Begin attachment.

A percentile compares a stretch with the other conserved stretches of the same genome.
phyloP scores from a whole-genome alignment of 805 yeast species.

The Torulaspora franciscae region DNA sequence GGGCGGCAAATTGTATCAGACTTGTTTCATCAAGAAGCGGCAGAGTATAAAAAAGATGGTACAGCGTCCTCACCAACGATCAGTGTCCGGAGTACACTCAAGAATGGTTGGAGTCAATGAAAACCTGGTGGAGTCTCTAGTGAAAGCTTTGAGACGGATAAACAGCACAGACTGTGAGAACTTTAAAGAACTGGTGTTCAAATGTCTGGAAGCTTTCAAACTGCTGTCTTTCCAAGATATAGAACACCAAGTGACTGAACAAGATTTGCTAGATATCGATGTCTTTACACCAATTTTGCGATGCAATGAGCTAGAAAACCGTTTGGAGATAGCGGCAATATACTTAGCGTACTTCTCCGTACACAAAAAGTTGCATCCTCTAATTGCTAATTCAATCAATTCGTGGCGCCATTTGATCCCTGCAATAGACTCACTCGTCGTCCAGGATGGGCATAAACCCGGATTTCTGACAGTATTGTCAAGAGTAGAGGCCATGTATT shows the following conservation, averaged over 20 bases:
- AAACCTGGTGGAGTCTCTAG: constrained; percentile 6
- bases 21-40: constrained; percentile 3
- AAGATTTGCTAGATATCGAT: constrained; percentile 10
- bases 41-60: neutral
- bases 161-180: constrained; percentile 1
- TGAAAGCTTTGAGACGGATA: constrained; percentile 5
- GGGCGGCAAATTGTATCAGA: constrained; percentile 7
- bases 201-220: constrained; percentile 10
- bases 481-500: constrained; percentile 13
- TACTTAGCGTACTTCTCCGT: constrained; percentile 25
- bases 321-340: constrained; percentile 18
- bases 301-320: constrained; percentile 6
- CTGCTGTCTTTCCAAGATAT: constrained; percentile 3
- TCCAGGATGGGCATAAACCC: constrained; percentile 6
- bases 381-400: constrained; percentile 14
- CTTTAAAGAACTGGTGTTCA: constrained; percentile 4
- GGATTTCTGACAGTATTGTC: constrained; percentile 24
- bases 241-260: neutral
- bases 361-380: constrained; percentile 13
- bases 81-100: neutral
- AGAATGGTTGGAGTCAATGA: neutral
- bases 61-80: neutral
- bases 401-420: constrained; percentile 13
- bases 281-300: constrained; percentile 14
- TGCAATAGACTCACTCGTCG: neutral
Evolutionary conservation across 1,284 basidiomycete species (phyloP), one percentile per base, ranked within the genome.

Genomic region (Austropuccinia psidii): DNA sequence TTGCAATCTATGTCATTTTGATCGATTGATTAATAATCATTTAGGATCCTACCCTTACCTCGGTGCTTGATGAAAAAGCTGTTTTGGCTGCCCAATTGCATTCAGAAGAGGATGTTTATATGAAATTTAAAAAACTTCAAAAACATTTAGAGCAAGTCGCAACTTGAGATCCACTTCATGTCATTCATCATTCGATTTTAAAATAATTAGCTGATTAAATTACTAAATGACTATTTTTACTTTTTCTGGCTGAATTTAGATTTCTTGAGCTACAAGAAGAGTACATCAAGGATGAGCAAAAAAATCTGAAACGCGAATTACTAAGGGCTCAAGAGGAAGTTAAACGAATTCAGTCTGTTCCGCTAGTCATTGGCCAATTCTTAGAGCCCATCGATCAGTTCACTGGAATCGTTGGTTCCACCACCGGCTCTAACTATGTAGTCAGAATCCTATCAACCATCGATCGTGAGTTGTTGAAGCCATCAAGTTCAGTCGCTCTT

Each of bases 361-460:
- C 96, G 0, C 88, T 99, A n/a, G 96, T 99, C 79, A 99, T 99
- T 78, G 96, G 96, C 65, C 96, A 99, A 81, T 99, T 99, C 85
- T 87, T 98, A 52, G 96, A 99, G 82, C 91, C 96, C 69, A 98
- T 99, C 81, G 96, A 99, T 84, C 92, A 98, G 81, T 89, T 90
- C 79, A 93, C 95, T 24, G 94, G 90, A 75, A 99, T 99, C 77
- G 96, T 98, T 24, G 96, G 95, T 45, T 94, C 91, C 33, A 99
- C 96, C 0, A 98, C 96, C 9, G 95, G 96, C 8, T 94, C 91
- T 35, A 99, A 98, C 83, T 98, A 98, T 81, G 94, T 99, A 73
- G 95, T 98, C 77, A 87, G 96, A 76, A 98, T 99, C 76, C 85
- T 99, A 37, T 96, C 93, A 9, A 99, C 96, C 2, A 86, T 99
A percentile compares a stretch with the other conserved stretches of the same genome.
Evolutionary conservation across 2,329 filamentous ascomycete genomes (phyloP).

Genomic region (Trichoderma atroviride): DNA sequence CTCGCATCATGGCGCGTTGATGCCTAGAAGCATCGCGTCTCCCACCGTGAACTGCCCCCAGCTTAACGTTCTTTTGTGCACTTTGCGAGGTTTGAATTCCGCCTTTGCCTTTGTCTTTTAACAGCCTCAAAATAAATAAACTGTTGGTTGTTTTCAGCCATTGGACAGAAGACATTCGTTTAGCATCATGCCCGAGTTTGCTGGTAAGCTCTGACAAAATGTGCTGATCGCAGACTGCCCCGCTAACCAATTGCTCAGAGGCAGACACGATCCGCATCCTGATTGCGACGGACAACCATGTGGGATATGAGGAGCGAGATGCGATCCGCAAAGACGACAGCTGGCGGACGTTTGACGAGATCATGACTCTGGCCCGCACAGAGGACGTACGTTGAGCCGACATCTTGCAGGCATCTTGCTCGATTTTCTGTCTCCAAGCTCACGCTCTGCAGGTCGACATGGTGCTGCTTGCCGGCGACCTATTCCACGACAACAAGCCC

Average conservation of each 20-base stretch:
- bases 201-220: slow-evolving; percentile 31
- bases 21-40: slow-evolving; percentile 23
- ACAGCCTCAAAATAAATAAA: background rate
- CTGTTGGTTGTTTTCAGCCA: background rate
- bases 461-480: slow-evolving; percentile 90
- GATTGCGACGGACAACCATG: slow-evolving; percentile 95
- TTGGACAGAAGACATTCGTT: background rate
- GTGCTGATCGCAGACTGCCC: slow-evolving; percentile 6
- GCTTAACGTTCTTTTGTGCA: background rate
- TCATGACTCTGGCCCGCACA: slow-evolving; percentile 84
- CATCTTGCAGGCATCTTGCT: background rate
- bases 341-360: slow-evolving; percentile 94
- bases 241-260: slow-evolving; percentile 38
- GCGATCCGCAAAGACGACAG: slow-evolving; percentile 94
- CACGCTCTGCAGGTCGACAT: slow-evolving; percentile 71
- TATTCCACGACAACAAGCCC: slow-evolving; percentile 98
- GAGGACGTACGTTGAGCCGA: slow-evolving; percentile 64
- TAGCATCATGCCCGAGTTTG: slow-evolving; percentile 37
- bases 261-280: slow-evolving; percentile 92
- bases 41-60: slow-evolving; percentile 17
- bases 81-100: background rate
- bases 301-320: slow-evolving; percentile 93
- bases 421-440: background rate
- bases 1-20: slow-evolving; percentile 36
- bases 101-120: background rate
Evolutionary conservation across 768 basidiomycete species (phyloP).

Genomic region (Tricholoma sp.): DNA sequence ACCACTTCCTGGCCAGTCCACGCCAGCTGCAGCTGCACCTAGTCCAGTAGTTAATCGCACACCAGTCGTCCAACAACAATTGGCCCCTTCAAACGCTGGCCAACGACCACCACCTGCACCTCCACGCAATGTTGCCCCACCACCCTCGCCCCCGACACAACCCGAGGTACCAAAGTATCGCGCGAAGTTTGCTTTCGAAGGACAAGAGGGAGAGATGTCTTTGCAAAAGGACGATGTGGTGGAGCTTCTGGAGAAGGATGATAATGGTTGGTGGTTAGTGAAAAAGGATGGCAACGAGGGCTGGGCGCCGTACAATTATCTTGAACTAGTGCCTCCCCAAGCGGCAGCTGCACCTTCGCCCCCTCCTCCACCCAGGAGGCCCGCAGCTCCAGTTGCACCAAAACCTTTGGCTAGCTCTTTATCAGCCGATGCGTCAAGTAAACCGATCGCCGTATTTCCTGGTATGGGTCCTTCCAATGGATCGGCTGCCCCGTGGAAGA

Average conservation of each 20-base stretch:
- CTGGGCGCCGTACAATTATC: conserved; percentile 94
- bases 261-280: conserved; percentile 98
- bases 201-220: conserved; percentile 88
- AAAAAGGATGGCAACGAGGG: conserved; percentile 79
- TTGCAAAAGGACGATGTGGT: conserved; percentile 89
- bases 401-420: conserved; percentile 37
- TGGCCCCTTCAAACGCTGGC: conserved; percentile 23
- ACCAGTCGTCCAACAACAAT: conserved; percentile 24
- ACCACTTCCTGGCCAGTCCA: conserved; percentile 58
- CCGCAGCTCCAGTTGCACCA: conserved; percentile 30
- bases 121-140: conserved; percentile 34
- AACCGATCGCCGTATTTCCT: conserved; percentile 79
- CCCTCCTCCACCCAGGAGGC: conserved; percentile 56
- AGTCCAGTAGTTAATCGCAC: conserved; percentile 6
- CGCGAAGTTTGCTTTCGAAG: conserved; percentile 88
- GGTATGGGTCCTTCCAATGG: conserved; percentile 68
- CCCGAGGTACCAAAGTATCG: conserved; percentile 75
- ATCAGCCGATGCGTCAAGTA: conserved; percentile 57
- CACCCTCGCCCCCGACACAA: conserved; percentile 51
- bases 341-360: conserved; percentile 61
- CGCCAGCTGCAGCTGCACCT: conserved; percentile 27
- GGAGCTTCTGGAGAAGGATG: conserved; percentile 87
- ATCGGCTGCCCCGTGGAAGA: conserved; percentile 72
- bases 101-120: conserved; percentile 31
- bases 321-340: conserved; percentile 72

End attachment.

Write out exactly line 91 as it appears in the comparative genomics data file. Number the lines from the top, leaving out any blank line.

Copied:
- ATCAGCCGATGCGTCAAGTA: conserved; percentile 57